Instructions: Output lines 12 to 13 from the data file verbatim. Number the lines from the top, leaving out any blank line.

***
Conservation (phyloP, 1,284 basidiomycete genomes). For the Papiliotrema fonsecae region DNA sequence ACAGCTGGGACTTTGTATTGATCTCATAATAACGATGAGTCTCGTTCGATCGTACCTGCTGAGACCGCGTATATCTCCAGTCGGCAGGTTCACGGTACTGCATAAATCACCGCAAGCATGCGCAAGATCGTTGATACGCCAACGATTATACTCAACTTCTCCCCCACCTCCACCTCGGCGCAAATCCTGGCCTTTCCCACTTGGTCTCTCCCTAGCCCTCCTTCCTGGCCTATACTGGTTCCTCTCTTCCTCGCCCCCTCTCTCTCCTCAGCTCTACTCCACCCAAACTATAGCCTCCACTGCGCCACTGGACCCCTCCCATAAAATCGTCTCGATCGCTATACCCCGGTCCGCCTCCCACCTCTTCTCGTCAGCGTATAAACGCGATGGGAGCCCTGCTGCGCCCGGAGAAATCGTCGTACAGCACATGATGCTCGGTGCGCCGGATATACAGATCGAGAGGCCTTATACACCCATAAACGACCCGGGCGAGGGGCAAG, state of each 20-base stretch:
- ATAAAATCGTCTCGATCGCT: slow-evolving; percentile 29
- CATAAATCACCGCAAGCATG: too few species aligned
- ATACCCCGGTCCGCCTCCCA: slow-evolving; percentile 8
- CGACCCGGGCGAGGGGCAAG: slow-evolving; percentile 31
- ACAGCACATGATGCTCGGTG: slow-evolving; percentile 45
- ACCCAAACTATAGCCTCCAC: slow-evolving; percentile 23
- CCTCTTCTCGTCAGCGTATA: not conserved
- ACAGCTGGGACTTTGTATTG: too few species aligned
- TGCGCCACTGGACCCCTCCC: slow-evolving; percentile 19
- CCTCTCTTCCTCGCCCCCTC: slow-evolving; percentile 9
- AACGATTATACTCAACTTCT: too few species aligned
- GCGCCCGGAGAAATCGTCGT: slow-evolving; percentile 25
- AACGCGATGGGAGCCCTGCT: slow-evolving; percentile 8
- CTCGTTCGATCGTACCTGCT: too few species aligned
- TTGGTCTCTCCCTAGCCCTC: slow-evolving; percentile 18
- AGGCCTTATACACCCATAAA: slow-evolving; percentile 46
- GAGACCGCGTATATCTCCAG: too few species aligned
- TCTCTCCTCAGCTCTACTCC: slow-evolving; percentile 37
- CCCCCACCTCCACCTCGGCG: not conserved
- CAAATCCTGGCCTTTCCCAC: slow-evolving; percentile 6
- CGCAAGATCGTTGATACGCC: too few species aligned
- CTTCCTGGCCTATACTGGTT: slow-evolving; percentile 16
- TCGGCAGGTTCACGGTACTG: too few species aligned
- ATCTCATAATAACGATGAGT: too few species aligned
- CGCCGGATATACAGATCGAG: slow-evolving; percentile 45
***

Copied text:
- AACGATTATACTCAACTTCT: too few species aligned
- GCGCCCGGAGAAATCGTCGT: slow-evolving; percentile 25